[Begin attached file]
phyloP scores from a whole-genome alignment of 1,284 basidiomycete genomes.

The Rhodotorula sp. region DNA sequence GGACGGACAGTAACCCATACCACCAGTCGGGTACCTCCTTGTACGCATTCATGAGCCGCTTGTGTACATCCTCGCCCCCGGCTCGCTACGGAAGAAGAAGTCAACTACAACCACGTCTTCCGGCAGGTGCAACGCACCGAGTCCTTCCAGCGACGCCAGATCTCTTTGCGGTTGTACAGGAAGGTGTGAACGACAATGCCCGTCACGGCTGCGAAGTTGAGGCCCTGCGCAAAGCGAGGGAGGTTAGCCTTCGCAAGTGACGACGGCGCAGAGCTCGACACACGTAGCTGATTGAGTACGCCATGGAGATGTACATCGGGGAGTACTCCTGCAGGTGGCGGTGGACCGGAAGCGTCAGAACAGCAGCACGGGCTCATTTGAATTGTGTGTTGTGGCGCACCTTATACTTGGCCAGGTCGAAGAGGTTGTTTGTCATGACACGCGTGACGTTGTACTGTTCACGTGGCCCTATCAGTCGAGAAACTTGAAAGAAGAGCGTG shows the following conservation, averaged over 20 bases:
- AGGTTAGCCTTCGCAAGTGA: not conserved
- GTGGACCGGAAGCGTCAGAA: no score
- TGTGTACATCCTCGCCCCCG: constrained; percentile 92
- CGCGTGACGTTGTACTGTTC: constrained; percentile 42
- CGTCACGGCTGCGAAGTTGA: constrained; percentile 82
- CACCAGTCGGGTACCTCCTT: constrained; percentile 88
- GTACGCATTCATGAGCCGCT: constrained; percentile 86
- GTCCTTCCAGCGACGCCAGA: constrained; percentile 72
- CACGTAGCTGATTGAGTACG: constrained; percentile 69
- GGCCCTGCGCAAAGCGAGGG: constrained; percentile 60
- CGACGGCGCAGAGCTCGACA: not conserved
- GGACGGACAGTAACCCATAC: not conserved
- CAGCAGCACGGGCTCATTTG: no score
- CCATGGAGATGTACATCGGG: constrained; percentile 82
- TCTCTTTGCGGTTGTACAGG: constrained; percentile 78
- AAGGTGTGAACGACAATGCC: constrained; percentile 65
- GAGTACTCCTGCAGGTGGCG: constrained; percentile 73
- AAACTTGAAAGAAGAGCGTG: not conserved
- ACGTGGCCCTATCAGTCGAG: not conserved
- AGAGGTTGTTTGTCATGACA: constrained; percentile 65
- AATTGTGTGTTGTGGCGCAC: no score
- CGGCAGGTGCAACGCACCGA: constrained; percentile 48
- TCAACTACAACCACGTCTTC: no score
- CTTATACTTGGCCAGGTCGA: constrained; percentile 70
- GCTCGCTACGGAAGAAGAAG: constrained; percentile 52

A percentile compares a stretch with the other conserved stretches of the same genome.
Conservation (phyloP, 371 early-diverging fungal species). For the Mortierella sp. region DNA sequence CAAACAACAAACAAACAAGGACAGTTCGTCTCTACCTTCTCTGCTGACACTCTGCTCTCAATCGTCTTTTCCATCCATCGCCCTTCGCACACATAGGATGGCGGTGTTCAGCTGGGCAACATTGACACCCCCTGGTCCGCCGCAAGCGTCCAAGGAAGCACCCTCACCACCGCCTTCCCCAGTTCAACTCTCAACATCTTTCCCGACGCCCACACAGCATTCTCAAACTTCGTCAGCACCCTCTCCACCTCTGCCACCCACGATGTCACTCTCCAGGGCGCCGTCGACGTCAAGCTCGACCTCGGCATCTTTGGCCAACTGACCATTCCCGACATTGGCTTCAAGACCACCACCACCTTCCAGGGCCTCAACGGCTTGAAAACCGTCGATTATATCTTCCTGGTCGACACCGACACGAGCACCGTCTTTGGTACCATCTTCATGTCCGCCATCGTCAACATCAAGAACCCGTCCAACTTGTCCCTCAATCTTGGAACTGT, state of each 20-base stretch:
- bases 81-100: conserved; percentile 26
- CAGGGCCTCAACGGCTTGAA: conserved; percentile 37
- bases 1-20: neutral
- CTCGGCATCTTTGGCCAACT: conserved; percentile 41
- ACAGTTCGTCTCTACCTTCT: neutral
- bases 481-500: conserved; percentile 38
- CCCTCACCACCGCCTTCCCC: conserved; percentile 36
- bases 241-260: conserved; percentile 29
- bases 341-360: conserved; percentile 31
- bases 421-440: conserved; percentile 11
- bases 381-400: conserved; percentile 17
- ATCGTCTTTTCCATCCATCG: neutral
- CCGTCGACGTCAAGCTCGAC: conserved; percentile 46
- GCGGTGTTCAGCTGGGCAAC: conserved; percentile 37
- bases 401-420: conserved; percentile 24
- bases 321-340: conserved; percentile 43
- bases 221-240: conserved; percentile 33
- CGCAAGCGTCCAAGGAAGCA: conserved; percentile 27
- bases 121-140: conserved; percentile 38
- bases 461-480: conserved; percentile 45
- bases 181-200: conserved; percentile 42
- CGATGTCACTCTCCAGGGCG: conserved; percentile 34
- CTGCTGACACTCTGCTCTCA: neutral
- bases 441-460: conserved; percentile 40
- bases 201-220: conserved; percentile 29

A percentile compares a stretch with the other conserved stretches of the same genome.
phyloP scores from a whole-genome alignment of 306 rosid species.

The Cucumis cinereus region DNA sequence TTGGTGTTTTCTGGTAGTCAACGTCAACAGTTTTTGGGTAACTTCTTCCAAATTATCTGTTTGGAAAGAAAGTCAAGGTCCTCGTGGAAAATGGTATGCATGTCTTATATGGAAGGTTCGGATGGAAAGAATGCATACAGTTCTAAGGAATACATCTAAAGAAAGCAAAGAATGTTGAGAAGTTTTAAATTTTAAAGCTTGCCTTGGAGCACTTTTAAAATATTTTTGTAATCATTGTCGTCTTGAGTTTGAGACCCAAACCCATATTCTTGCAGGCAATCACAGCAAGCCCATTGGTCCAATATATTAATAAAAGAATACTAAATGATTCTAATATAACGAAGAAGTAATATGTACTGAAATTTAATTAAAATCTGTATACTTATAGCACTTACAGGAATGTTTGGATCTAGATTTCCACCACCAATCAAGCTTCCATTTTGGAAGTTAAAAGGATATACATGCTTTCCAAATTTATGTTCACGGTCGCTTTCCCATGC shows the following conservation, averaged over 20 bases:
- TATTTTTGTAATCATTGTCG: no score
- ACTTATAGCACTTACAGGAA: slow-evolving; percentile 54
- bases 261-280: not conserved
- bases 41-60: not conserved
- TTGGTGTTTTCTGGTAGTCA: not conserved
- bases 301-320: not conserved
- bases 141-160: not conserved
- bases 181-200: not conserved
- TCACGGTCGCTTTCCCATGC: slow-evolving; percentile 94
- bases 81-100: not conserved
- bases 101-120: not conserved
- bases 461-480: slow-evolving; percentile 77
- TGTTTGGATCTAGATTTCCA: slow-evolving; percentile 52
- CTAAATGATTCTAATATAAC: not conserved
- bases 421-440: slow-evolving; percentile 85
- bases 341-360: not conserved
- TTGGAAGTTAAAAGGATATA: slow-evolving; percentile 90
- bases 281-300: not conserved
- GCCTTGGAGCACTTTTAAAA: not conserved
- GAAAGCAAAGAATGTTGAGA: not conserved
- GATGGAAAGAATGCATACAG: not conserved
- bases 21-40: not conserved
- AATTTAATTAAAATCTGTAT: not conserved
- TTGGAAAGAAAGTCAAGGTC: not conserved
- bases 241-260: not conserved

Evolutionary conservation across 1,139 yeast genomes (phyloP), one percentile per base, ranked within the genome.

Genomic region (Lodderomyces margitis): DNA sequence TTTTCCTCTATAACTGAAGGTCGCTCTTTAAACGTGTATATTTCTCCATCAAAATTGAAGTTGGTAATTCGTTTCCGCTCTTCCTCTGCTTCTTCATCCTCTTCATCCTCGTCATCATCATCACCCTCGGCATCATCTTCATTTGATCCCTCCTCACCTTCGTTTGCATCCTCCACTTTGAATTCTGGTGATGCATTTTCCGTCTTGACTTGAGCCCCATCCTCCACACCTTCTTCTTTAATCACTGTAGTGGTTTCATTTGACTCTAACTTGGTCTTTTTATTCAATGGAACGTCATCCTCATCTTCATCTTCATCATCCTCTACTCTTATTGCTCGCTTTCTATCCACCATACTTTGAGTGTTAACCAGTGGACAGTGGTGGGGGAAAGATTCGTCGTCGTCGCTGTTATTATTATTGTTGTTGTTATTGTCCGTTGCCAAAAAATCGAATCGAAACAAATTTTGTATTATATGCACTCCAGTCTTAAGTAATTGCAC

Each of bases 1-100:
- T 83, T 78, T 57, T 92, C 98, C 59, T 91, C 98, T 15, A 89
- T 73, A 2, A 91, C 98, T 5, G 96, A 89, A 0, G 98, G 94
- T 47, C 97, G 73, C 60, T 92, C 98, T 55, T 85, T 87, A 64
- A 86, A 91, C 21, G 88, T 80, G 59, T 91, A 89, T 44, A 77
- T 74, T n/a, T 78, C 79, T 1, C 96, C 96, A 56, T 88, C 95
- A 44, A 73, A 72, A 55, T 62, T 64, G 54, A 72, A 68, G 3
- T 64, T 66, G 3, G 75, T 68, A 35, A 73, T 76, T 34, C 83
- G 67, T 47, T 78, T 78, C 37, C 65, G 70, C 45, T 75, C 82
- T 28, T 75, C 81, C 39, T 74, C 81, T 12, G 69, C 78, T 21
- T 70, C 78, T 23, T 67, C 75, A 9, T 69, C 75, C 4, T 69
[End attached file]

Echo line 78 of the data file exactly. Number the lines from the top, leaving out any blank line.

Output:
- GATGGAAAGAATGCATACAG: not conserved